Left before the end
The Hot Sardines played hot jazz to us all last night at the new old amphitheater at the Chautauqua Institution. The audience was younger and cooler than the images of the crowd you might have in your minds. In the vast great not indoor not outdoor just completed space of the amphitheater we moved along the wooden seats, gliding down bundled in every piece of clothing we had brought. It wasn’t cool. We weren’t cool. We were freezing! So we left that wonderful combo and their slinky singer and tapper and drove home.
The conversation in the car settled on opera. We all love opera. We told opera stories. We told Cleveland and opera stories. My Mother loved opera. She waited each year till the Metropolitan traveling production of the opera came to Cleveland. We went, my sisters and my mother and I. We went in our outfits made at home by loving hands. We followed the ushers in to the concert hall. We sat in the padded seats in the middle of the 4th row. My mother was not worried about my sisters and whether they would behave well during the operas. They loved operas, especially the last act when, with any luck, many people would die slowly and painfully by the sword. The last act always made me weep.
My mother was not worried about them. She was worried about me. She fussed over me. She sat me next to her. It was the first time I was out of the house since contracting whooping cough. I felt fine. I really did. Except, every now and then, I had to cough. The cough of whooping cough is the origin of the name of the disease, of course. The cough is very loud. It comes from deep in the diaphragm. It fills a concert hall.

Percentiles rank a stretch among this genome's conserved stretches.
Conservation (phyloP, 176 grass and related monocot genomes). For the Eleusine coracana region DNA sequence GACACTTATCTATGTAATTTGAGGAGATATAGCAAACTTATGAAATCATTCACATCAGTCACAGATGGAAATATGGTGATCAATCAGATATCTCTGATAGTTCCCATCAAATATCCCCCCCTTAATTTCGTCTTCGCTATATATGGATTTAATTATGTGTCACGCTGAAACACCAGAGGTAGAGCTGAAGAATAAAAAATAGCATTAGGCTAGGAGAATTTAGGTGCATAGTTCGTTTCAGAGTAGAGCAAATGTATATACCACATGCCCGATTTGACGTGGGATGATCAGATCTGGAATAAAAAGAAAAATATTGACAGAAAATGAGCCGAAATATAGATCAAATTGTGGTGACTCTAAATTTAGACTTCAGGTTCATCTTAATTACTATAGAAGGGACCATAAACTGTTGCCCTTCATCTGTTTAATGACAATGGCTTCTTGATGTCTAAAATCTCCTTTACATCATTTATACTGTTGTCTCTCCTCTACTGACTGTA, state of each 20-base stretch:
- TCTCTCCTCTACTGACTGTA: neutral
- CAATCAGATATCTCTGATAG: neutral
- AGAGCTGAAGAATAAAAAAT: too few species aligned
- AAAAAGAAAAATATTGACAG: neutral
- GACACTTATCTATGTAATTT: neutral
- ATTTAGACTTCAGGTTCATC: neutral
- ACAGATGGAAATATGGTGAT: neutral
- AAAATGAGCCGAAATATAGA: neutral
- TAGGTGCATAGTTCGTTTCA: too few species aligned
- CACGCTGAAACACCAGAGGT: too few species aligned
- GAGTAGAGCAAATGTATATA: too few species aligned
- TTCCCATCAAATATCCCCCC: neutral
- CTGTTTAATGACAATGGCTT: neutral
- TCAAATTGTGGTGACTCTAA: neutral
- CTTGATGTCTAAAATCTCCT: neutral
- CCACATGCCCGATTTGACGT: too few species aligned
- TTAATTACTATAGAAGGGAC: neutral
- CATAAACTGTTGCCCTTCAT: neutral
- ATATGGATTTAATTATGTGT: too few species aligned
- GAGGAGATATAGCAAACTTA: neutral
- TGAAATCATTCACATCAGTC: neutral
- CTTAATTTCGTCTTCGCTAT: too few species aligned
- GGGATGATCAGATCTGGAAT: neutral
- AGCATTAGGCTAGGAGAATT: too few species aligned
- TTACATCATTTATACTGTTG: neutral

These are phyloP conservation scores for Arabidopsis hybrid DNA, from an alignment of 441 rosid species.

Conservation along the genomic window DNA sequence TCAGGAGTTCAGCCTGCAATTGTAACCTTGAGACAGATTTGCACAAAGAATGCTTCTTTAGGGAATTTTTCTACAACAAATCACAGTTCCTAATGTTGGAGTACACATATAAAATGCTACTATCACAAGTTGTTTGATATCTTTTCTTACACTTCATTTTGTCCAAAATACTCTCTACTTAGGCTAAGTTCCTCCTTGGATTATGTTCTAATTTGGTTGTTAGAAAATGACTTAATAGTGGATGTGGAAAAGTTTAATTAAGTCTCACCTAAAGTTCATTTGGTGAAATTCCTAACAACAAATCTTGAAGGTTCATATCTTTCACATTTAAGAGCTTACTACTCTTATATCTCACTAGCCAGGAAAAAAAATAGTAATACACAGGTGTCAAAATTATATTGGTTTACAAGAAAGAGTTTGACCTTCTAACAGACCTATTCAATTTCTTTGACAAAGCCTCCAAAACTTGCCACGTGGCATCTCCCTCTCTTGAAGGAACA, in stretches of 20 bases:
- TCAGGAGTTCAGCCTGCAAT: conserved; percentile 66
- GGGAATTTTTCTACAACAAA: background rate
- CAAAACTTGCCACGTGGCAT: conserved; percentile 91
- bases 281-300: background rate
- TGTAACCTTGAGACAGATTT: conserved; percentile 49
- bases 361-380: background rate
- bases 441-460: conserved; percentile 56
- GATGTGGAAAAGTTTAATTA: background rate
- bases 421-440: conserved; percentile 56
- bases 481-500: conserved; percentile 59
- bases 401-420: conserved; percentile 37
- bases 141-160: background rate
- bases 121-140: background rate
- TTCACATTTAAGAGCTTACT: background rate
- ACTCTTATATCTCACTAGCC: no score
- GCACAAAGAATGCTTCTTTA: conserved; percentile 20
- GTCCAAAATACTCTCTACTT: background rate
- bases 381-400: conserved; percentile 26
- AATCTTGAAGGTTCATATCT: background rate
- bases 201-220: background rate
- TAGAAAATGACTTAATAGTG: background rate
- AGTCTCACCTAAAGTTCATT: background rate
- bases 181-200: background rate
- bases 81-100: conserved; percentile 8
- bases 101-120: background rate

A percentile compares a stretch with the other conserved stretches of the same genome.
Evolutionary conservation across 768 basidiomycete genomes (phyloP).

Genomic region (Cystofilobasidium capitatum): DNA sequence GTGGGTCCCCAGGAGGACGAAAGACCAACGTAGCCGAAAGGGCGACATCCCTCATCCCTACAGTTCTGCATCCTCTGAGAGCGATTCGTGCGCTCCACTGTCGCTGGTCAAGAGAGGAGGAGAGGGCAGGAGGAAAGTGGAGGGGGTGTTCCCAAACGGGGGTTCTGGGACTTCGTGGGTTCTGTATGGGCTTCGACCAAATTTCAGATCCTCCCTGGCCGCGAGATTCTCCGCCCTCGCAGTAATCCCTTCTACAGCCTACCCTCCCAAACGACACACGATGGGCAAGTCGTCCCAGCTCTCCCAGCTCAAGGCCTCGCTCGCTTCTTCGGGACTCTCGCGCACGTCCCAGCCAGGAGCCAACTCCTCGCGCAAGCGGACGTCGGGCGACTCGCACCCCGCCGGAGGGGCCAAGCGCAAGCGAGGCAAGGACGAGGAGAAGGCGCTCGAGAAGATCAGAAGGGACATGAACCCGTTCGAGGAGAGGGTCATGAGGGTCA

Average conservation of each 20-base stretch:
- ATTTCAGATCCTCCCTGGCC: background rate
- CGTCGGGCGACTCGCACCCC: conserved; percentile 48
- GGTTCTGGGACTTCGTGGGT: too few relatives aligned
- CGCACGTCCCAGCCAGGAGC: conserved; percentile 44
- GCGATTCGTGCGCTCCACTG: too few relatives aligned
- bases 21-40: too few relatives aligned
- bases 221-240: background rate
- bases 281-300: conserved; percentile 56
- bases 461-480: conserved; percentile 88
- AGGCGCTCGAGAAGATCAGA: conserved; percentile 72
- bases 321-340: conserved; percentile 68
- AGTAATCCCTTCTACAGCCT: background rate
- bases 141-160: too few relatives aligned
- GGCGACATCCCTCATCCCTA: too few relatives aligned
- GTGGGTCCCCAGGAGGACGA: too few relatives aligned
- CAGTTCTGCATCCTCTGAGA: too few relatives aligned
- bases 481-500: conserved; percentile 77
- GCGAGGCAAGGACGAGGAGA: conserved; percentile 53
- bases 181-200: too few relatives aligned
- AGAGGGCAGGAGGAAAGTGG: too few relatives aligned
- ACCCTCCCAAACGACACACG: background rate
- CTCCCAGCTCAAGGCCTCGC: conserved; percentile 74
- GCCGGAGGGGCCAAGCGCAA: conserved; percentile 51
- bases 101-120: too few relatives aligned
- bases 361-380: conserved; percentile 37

The concert goers were very excited. The famed soprano, Joan Sutherland, was singing ‘Lucia di Lammermoor.’ They had come to hear this marvelous soprano sing the mad scene. bringing the rich voice to the high f. The audience became very still as the scene built. Every eye was on Lucia. Every ear was tuned to her. Except mine. I felt the cough building from the depths of my diaphragm. Just as she hit the high f I whooped. No one heard Joan. No one heard Lucia. They all heard me.
The ushers took me out, one at each arm. I was marched to the door. In shame. Alone. It wasn’t my fault. I couldn’t control it.
Last night we glided down to the edges of the seats high at the sides of the amphitheater. We left in the twilight of a Chautauqua evening under a Maxfield Parrish sky. We drove home. We talked opera. We talked Metropolitan Opera in Cleveland. We talked ‘Lend Me a Tenor.’ I didn’t tell this story.